Walmer Castle, Kent

On Monday, September 8th, 2014, we will journey by private bus from London through the countryside of Kent to the coast of the British Channel at Walmer Castle.

Walmer Castle

Walmer Castle was built by Henry VIII to fortify the Kentish Coast against the invasion. The Duke lived – and died – here, his residence as Lord Warden of the Cinque Ports, an appointment that dates back to the 12th century. In much more recent times, Winston Churchill was the Lord Warden; and Queen Elizabeth the Queen Mother was Lord Warden from 1978-2002  (We’ll get to see the rose garden she planted at Walmer).  Here is  lovely video of the Castle and Gardens, accompanied by Bach..

In November, 1842, Queen Victoria and Prince Albert, with their first two children, Vicky, the Princess Royal, and Bertie, later King Edward VII, visited Walmer Castle.  One of the ladies in waiting,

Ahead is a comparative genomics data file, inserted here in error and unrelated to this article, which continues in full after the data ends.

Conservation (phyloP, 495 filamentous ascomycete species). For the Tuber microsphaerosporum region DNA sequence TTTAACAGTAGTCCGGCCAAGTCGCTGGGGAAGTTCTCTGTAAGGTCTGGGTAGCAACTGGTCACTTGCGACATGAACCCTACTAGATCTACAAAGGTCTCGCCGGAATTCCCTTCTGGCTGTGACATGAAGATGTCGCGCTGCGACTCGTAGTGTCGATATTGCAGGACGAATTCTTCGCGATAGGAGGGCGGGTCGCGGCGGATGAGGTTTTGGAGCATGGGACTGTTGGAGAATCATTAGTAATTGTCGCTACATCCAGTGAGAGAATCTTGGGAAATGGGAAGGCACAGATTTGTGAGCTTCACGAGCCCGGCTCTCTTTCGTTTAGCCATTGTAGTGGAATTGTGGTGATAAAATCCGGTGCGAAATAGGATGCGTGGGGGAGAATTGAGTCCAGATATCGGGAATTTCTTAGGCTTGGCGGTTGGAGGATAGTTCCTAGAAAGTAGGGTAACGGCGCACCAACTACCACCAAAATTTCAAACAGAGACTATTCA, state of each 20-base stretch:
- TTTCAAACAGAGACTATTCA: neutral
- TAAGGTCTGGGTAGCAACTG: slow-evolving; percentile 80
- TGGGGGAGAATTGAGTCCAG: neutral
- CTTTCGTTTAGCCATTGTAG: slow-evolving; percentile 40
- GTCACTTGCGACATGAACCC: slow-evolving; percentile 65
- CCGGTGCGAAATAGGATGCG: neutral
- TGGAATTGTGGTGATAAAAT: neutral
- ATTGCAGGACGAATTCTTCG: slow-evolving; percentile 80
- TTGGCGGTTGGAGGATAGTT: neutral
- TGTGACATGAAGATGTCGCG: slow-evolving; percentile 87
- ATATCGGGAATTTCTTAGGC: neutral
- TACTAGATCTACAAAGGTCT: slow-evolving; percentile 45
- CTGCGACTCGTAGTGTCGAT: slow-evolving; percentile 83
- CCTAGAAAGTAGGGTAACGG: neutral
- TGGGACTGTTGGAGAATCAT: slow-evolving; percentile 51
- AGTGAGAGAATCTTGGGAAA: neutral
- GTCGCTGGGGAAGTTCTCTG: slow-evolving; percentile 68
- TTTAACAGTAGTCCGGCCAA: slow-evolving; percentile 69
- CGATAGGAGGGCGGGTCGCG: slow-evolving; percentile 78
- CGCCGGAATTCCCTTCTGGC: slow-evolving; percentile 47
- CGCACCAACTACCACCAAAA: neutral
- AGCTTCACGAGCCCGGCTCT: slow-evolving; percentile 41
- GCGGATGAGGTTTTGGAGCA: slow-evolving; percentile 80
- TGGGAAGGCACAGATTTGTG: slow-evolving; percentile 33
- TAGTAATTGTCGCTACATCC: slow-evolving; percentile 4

Lady Lyttleton wrote of the Castle in her Correspondence:

“This is much what I expected. A Big round tower, with odd additions stuck on.  Immense thick walls, and a heap of comical rooms of the odd shapes necessary as parts of a round house built close upon the shingly beach…It seems needless to go out for air, doors and windows all chatter and sing at once, and hardly keep out the dark storm of wind and rain which is howling round. All this outward rudeness mixes very oddly with the numbers of smart servants and courtly whispers and very tolerably got-up imitation of the palace mummeries we have contrived indoors…”

Lady Lyttelton by John Jackson 
Lady Lyttelton (1787-1870) was the daughter of the 2nd Earl Spencer and his Countess, nee Lavinia Bingham; Lady Sarah was thus the niece of Georgiana, Duchess of Devonshire.  In 1813, Lady Sarah married William Henry Lyttelton (1782–1837) who became the 3rd Baron Lyttleton in 1828; they had three sons and two daughters.  Baron Lyttleton died in 1837, and soon afterwards, Lady Lyttleton became a lady in waiting to the new Queen Victoria.